• Foreign governments must decide whether getting their countries’ books published in the United States is important to them or not, and whether they are willing to do whatever they can to make sure that American publishers will be able to undertake translations.
• Foreign governments must realize that, by subsidizing a book at $30,000, most literary works of merit from their countries would be published in the United States.
• Foreign governments must come to understand publishing from the publisher’s point of view.
• Foreign countries must realize that, if they were willing to support translations at a realistic level with a publisher such as Dalkey Archive Press, many publishers in the United States would be willing to publish at least three literary books per year from these countries.
There is no point in talking on behalf of other publishers, because there aren’t other publishers like Dalkey (what other publisher devotes more than 70% of its list to translations?), but I can describe what three steps are necessary for a particular foreign country to undertake a serious translation program with Dalkey Achive:
1) Provide funding to bring two editors from Dalkey Archive to meet with publishers, editors, and critics in order to begin to establish a network by which Dalkey can have information and books readily available based upon the specific interests that Dalkey has; without such in-depth meetings, the publishers have no idea what kind of fiction Dalkey is interested in and there is little means by which we can find out what is being done;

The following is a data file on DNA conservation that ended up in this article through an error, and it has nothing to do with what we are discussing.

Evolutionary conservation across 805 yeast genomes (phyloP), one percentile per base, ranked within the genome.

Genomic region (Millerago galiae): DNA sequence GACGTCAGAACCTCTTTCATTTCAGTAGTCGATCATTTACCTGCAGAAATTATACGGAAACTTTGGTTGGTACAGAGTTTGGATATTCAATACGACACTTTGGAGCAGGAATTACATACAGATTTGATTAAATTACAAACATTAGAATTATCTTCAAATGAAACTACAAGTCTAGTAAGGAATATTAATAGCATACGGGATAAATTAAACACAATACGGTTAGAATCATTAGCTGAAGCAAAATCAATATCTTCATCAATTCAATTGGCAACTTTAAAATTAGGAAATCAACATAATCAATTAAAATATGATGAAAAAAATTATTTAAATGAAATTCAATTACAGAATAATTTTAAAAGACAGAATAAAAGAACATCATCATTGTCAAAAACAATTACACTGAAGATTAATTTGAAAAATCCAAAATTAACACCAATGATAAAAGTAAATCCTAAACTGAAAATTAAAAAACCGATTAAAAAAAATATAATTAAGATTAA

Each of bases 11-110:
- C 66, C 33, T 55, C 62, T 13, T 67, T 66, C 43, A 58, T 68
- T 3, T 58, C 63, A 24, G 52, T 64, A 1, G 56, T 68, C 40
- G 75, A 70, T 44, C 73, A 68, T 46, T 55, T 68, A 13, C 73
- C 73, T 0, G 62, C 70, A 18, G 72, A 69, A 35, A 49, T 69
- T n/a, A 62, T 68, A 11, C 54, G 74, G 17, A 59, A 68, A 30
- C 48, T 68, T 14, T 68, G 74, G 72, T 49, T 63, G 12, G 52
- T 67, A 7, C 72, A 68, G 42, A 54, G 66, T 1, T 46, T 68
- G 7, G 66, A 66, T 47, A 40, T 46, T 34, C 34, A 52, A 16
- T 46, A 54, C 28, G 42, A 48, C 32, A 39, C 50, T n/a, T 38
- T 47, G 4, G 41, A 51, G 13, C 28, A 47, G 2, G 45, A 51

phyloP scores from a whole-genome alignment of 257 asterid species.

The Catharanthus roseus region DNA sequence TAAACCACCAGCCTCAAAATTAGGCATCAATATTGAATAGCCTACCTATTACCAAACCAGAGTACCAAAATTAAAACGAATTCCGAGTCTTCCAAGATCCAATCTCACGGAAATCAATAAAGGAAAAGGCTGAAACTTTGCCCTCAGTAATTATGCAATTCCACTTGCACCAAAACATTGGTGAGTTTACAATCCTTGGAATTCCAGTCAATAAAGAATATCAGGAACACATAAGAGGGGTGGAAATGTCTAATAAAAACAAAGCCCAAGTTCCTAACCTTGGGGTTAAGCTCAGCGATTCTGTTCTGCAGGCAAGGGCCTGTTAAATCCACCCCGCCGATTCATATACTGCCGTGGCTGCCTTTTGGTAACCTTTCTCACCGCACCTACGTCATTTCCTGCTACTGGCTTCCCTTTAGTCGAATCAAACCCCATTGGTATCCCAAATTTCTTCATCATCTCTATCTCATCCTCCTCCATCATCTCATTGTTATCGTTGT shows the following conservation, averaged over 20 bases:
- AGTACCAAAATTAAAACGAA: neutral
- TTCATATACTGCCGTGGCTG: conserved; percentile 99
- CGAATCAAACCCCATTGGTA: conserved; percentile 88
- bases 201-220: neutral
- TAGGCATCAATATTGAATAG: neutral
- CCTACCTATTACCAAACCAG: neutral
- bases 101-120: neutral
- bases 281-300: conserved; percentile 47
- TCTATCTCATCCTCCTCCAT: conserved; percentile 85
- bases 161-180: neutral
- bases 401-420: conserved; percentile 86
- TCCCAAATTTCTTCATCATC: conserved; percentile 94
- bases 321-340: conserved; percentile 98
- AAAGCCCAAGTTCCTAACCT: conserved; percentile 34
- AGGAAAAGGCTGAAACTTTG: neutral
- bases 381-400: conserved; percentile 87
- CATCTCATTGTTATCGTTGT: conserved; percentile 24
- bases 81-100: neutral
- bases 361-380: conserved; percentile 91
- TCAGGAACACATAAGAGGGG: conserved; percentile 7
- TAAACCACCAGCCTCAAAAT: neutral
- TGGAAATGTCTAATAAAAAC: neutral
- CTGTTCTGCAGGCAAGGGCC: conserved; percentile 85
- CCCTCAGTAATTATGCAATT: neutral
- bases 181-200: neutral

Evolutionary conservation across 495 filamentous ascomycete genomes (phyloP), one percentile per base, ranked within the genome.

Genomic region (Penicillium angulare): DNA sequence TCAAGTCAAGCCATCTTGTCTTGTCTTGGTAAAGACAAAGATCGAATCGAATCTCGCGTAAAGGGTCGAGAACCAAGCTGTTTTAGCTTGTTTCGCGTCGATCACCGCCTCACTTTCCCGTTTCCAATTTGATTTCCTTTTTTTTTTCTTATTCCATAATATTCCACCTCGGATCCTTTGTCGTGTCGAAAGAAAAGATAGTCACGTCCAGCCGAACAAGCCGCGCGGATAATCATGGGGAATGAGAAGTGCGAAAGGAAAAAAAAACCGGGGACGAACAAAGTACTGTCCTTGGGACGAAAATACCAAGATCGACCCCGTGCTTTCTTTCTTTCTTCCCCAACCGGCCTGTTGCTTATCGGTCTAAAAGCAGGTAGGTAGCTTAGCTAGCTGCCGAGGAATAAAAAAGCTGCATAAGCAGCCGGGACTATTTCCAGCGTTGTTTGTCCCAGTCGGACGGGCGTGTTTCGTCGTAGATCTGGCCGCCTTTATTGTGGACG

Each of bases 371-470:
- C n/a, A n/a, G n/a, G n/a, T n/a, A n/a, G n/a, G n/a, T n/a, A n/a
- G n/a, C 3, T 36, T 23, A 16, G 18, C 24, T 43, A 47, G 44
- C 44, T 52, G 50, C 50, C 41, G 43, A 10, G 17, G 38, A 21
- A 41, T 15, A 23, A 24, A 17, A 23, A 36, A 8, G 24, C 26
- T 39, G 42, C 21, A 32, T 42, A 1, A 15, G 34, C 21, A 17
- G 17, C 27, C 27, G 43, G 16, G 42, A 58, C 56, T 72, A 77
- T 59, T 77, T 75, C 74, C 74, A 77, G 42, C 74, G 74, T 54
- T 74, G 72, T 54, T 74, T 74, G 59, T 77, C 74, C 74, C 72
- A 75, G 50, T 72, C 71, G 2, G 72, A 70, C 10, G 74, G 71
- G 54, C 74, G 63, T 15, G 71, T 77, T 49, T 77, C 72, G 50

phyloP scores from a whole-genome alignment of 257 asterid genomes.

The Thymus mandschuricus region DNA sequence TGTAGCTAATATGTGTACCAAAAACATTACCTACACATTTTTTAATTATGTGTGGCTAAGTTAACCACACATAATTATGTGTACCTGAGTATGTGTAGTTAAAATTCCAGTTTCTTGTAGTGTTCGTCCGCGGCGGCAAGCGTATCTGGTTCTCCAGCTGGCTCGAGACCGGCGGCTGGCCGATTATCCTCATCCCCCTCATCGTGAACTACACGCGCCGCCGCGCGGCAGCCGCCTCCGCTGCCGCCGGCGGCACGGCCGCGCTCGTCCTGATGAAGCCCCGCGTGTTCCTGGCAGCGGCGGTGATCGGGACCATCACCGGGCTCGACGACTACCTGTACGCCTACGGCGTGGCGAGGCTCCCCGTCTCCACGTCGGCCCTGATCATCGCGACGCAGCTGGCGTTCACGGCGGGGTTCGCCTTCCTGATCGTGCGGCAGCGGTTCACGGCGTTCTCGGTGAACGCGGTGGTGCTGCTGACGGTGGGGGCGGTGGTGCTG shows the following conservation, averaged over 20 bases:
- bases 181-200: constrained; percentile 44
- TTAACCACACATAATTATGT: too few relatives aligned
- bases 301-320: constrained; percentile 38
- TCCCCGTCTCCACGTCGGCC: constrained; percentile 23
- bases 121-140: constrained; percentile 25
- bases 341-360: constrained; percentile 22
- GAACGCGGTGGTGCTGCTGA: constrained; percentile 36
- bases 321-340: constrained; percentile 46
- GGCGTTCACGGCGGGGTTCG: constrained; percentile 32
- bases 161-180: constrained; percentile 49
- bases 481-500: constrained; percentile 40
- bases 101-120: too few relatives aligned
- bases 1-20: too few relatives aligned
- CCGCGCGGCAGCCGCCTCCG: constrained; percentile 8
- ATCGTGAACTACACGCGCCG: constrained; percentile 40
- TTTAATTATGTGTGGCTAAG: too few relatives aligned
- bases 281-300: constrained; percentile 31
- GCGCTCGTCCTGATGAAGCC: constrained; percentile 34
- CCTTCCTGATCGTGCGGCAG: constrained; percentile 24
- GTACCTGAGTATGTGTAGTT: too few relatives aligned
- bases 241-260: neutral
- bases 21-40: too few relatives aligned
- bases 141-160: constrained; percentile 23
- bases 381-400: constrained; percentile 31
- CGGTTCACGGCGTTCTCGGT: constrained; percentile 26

2) Provide funding to support one to two graduate assistantships for students from their country to attend Illinois State University and serve as in-house readers for books from their countries, do sample translations of appropriate books, and help edit translations when they arrive; the cost for a graduate assistant per year is approximately $8,000–$11,000;
3) Provide 80% of the costs associated with the translation and publication of the book, which typically means a subsidy of approximately $24,000 per book to pay for the author advance, translation, editing, printing, and marketing of the book. For a typical book, the costs are the following:
Author advance: $3,000
Production, Design, Printing: $10,300
With such funding in place, Dalkey Archive would be able to undertake two to three books per year from a particular country. Short of such funding, any publisher must face these two realities: 1) translations will lose money; and 2) even with the best of intentions, the translation and publication will not be done so as to ensure quality and the largest possible readership.